In a second SSD snafu in as many years, Dell and HPE have revealed that the two vendors have shipped enterprise drives with a critical firmware bug, one will eventually cause data loss. The bug, seemingly related to an internal runtime counter in the SSDs, causes them to fail once they reach 40,000 hours runtime, losing all data in the process. As a result, both companies have needed to issue firmware updates for their respective drives, as customers who have been running them 24/7 (or nearly as much) are starting to trigger the bug.

Ultimately, both issues, while announced/documented separately, seem to stem from the same basic flaw. HPE and Dell both used the same upstream supplier (believed to be SanDisk) for SSD controllers and firmware for certain, now-legacy, SSDs that the two computer makers sold. And with the oldest of these drives having reached 40,000 hours runtime (4 years, 206 days, and 16 hours), this has led to the discovery of the firmware bug and the need to quickly patch it. To that end, both companies have begun rolling out firmware

As reported by Blocks & Files, the actual firmware bug seems to be a relatively simple off-by-one error that none the less has a significant repercussion to it.

The fault fixed by the Dell EMC firmware concerns an Assert function which had a bad check to validate the value of a circular buffer’s index value. Instead of checking the maximum value as N, it checked for N-1. The fix corrects the assert check to use the maximum value as N.

Overall, Dell EMC shipped a number of the faulty SAS-12Gbps enterprise drives over the years, ranging in capacity from 200 GB to 1.6 TB. All of which will require the new D417 firmware update  to avoid an untimely death at 40,000 hours.

Meanwhile, HPE shipped 800 GB and 1.6 TB drives using the faulty firmware. These drives were, in turn, were used in numerous server and storage products, including HPE ProLiant, Synergy, Apollo 4200, Synergy Storage Modules, D3000 Storage Enclosure, and StoreEasy 1000 Storage, and require HPE's firmware update to secure their stability.

As for the supplier of the faulty SSDs, while HPE declined to name its vendor, Dell EMC did reveal that the affected drives were made by SanDisk (now a part of Western Digital). Furthermore, based on an image of HPE’s MO1600JVYPR SSDs published by Blocks & Files, it would appear that HPE’s drives were also made by SanDisk. To that end, it is highly likely that the affected Dell EMC and HPE SSDs are essentially the same drives from the same maker.

Overall, this is the second time in less than a year that a major SSD runtime bug has been revealed. Late last year HPE ran into a similar issue at 32,768 hours with a different series of drives. So as SSDs are now reliable enough to be put into service for several years, we're going to start seeing the long-term impact of such a long service life.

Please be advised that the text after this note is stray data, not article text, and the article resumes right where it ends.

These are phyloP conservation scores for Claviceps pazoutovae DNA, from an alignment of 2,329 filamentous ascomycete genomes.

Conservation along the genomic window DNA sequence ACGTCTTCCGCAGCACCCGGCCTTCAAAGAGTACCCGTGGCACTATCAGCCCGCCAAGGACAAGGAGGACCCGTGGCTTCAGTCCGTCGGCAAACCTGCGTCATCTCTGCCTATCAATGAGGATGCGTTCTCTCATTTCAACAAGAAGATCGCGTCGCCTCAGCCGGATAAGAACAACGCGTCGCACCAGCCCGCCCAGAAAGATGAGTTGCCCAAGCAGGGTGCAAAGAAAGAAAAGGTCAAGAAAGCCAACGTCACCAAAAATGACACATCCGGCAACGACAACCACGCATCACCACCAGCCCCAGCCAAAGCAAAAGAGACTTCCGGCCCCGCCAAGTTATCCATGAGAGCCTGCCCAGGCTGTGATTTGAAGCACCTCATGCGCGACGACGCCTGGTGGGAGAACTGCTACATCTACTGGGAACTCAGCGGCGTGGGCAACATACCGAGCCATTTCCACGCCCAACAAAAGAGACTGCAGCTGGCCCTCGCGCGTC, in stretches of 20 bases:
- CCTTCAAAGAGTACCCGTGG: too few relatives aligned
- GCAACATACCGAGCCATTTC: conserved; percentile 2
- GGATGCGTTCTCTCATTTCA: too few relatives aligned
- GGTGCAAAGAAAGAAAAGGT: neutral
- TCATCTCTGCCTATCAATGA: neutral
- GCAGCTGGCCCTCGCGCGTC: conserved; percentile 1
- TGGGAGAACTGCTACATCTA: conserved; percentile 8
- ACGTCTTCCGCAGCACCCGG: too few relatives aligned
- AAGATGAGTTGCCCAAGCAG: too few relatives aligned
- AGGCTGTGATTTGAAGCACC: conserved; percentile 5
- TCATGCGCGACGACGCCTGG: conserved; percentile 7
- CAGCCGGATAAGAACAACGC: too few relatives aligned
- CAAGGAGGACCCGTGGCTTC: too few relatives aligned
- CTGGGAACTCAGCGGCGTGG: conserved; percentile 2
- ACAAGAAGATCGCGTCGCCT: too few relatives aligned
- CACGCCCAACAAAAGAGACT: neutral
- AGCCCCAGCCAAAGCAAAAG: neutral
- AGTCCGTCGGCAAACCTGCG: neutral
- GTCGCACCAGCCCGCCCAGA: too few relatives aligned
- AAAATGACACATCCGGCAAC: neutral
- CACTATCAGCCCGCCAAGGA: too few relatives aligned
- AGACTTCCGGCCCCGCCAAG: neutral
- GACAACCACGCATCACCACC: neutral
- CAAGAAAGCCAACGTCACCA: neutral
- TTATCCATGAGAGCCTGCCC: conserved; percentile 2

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Sources: Blocks & Files, ZDNet

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  • eastcoast_pete - Friday, March 27, 2020 - link

    Occurrences such as this - planned obsolescence baked right into SSD firmware - is just another reason why I like to keep backups on spinning rust for cold storage.
    Also, I guess they got the timing wrong; these SSDs bricked before the 5 year warranty was up (: tsk, tsk
  • FunBunny2 - Friday, March 27, 2020 - link

    "backups on spinning rust for cold storage"

    arguably, tape is more durable.
  • ballsystemlord - Friday, March 27, 2020 - link

    Not when the pets get a hold of it. :)
  • InTheMidstOfTheInBeforeCrowd - Saturday, March 28, 2020 - link

    You should have checked the sysadmin certfications of your pets before adopting them. Due diligence, my man... ;-P
  • eastcoast_pete - Sunday, March 29, 2020 - link

    I thought those certs looked shifty(: But then, they are great at shredding data on the hardware level..
  • Samus - Saturday, March 28, 2020 - link

    It is hard to wrap my head around this not being intentional. But by who? HPE and EMC have vested interest in keeping continuing support subscriptions in place, but this bug seems to be the direct result of SanDisk QA failure. SanDisk has nothing to gain by this bug, it actually hurts their reputation. So maybe HPE and EMC REQUESTED similar “features”?
  • InTheMidstOfTheInBeforeCrowd - Saturday, March 28, 2020 - link

    Intentional? So the intention was to force a new firmware on the devices at time X or else they lose their data?

    Why? Doens't matter... Never let questions like "Why?" get in the way of a "good" (=absurd) conspiracy theory.
  • FunBunny2 - Saturday, March 28, 2020 - link

    "conspiracy theory"

    but wasn't that the explanation of early Intel SSD bricking?
  • Samus - Sunday, March 29, 2020 - link

    That’s exactly what this situation reminded me of. I am not a conspiracy theorist, my career requires me to be fact driven. But this just doesn’t add up when you consider such a ridiculous flaw in such a mission critical scenario, and that HPe and EMC are the only two enterprise suppliers in their segment that require continuing support subscriptions for out of warranty hardware (typically 1-3 years, in other words before this bug would materialize) when every other competitor only discontinues free firmware and ongoing driver support when hardware hits EOL.
  • Kvaern1 - Sunday, March 29, 2020 - link

    Making older SSD's/GPU's/whatever perform worse via driver or not delivering driver updates after a certain timeperiod has passed are examples of planned obsolence.

    Secret planned drive bricking (or any other undocumented "deliberate" selfdestruction of any item you have procurred) is NOT planned obsolence, it's a planned crime.

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